"10. You are inside a room which is 20'x20'. There are two doors. In the center of the room is a pedestal, intricately carved, which is about 5' high and 3' in diameter at the top. From the top, a beam of blue light rises to the ceiling and enters a similarly carved fixture. Suspended in the blue beam is a folded piece of parchment, apparently floating with no support."

Anything touching the blue beam, except for a naked arm, is instantly disintegrated. That's how things rolled in '79! The feature includes the scoring system and the original player scores, enabling readers to test their groups against the "Masters." Robin Hostetter of Georgia won the tournament, though he has seemingly disappeared from gaming history.

And that's pretty much everything of interest. It was weaker than some previous issues, though the inclusion of a full tournament dungeon was a highlight. Next month we have Traveller variants, an AD&D player rating system, and Gary Gygax discussing the future of TSR!

M.T. Black is a freelance game designer and a Dungeon Master’s Guild Adept. You can follow him on twitter here. Please check out his new Kickstarter, Nazi Dracula Must Die!
 
M.T. Black

M.T. Black


Tyler Do'Urden

Soap Maker
All this effort for a just-released game stretches the "we are not a house organ!" claim to the limit!

I always had that feeling back in the 90s when I'd read their reviews section - could I really trust reviews of a product coming from a publication made by the same company? Especially because they never contained much criticism of that company's own product...

At the same time, I missed seeing writing about other company's games after WotC really did turn Dragon into a house organ (and then, paradoxically, an outsourced house organ under Paizo).
 

univoxs

That's my dog, Walter
Supporter
These old issues a fount of inspiration. I just used a magic item from the Bazaar of the Bizarre inside issue #188 for my 3.5 game and stumbled upon a short story The Wizards Three by none other than Ed Greenwood. I often scan through old letter columns in comics and magazines. Just to see what was on everyone's mind in fandom at the time.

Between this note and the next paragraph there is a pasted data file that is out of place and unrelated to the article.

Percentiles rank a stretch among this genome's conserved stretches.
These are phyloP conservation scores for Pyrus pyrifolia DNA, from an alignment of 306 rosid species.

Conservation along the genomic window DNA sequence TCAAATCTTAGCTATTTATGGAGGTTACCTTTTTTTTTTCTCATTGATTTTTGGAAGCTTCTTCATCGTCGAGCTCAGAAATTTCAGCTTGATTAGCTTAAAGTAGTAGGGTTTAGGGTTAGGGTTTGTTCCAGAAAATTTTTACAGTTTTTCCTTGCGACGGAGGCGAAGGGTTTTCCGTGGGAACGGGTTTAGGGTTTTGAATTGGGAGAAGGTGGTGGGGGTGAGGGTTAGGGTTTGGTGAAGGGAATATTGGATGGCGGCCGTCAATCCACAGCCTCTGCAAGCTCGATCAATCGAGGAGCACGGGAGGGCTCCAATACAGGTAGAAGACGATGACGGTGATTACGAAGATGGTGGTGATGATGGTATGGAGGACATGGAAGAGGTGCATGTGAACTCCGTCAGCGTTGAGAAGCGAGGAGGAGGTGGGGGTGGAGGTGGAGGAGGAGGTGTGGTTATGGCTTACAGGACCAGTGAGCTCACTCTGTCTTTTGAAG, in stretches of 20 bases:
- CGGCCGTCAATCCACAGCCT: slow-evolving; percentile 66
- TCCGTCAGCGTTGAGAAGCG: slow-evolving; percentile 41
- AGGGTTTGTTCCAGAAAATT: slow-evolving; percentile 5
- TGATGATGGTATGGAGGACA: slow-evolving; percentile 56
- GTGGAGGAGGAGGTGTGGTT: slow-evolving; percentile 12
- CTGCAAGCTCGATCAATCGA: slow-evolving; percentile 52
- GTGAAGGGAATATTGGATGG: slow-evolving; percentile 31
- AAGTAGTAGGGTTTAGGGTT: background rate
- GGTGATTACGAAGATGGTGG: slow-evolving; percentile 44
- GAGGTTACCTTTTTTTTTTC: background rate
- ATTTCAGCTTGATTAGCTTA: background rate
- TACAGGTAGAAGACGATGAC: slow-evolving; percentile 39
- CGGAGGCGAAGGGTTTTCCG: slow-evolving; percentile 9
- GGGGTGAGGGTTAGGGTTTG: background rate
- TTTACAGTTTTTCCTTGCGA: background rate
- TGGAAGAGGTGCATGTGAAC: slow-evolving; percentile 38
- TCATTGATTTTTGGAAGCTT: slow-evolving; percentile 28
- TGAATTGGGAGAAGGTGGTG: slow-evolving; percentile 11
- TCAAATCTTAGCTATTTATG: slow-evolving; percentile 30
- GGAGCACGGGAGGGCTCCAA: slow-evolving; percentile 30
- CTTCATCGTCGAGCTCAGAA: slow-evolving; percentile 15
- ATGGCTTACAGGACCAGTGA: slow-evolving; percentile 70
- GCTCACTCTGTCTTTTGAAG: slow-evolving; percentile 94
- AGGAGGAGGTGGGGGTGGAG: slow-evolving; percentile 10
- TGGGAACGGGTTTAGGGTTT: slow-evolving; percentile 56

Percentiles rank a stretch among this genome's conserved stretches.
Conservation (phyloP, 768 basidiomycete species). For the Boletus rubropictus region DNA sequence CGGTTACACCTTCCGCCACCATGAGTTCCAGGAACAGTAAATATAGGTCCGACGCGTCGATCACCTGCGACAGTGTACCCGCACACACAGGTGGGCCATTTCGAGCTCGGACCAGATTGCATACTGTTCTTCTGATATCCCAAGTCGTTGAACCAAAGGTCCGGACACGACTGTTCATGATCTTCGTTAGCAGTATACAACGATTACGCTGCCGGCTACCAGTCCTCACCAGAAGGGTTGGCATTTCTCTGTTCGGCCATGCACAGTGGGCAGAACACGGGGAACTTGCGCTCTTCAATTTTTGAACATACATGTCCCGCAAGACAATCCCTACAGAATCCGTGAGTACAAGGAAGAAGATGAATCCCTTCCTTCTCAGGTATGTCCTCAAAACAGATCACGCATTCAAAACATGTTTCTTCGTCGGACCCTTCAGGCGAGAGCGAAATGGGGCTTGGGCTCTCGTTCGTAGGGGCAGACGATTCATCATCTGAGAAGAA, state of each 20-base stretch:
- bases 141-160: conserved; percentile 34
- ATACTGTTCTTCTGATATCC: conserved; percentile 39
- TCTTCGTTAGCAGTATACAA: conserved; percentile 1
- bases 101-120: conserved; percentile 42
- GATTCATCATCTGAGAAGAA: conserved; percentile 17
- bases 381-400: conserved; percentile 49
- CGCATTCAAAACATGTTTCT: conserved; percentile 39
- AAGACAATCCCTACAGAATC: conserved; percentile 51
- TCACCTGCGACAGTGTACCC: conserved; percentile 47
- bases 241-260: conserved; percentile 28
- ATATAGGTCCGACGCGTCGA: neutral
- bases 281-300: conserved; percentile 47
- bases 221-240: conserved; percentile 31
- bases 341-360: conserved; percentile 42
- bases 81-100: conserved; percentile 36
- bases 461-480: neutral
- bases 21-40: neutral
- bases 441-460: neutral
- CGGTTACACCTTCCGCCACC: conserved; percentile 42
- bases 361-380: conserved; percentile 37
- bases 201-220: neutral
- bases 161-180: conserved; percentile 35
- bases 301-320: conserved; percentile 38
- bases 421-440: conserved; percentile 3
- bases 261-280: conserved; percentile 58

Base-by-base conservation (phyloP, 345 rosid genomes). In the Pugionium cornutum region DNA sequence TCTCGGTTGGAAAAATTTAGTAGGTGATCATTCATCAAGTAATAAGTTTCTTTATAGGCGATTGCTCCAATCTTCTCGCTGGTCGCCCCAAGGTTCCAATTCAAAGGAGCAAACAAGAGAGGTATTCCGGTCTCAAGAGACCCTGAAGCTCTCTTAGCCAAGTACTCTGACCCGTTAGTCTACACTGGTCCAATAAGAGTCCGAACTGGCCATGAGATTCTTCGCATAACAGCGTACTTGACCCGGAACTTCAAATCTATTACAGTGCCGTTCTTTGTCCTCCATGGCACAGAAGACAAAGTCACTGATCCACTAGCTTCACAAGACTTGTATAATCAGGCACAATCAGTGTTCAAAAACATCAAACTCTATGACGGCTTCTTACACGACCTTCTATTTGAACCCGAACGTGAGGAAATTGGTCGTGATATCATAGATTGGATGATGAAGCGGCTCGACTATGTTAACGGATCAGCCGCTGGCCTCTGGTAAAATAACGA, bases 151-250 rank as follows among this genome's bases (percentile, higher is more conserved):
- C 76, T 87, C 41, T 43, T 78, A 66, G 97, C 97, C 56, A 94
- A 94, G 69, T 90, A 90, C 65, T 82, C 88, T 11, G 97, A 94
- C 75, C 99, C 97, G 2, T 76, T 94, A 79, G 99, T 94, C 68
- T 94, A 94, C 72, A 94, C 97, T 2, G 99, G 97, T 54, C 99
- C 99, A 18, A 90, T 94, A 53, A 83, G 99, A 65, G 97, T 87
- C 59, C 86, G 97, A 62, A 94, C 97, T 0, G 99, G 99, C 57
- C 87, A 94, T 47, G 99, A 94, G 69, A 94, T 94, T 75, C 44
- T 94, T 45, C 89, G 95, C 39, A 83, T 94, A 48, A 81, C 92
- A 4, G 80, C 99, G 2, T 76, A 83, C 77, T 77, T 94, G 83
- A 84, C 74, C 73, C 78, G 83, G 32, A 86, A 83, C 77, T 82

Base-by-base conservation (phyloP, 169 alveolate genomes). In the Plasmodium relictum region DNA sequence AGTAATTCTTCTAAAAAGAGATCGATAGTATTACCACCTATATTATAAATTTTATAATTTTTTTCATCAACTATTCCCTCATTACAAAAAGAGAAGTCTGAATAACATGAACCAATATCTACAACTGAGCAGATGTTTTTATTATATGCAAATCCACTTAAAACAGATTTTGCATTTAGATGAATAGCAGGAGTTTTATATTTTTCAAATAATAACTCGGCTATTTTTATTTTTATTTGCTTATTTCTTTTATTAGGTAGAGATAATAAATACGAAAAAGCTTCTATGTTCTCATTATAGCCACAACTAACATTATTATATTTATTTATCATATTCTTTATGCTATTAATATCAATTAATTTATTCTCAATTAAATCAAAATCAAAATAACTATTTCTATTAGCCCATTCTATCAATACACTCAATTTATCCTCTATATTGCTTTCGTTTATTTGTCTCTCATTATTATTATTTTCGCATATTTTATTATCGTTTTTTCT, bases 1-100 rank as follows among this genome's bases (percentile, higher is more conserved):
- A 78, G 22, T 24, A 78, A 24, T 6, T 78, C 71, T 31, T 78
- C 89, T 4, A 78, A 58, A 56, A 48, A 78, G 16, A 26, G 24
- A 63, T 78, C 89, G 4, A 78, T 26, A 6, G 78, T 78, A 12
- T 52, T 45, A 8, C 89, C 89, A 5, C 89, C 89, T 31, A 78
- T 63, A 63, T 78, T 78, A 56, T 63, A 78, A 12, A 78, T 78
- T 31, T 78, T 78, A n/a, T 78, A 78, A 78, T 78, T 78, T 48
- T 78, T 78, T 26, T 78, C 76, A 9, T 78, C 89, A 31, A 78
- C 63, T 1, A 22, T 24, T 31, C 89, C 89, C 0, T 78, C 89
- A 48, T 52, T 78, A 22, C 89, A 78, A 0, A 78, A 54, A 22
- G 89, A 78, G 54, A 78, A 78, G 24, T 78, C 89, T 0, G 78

Michael Dean

Explorer
This cover really stood out to me back when I was a kid. I had just gotten DnD for Christmas, we were visiting family friends and the son had a stack of Dragon magazines all the way back to the 1st issue. This cover was pretty evocative, and I couldn't wait to get home and get a subscription to Dragon.
 

That cover is just so striking and different from just about every other Dragon issue. Love it.

A column devoted to traps would've been a great thing. Not that DMs of that era needed encouragement to come up with more dastardly tricks.
 

Zaukrie

New Publisher
I also remember this cover, and how much I liked it.

That dungeon....I've used parts of it over the years. Traps were so deadly back in the day, no wonder we had several new characters ready all the time....
 

Von Ether

Adventurer
I could be wrong, but the human dual classed to get there but I smell shenanigans. Dual implied only two and the fellow had to be something like a 1/1/4 vs a multi class would have been like a 2/2/2 by then.
 

Superchunk77

Explorer
I could be wrong, but the human dual classed to get there but I smell shenanigans. Dual implied only two and the fellow had to be something like a 1/1/4 vs a multi class would have been like a 2/2/2 by then.
Sorta. Humans were the only race that could "dual class" while non-humans got to multiclass. The main difference was multiclassing you were advancing in all classes at the same time and split your XP amongst them as it was gained. Dual classing you focused on one class first, then changed to a new class which started at level 1, You also couldn't go back to the original class to level it up anymore once you switched.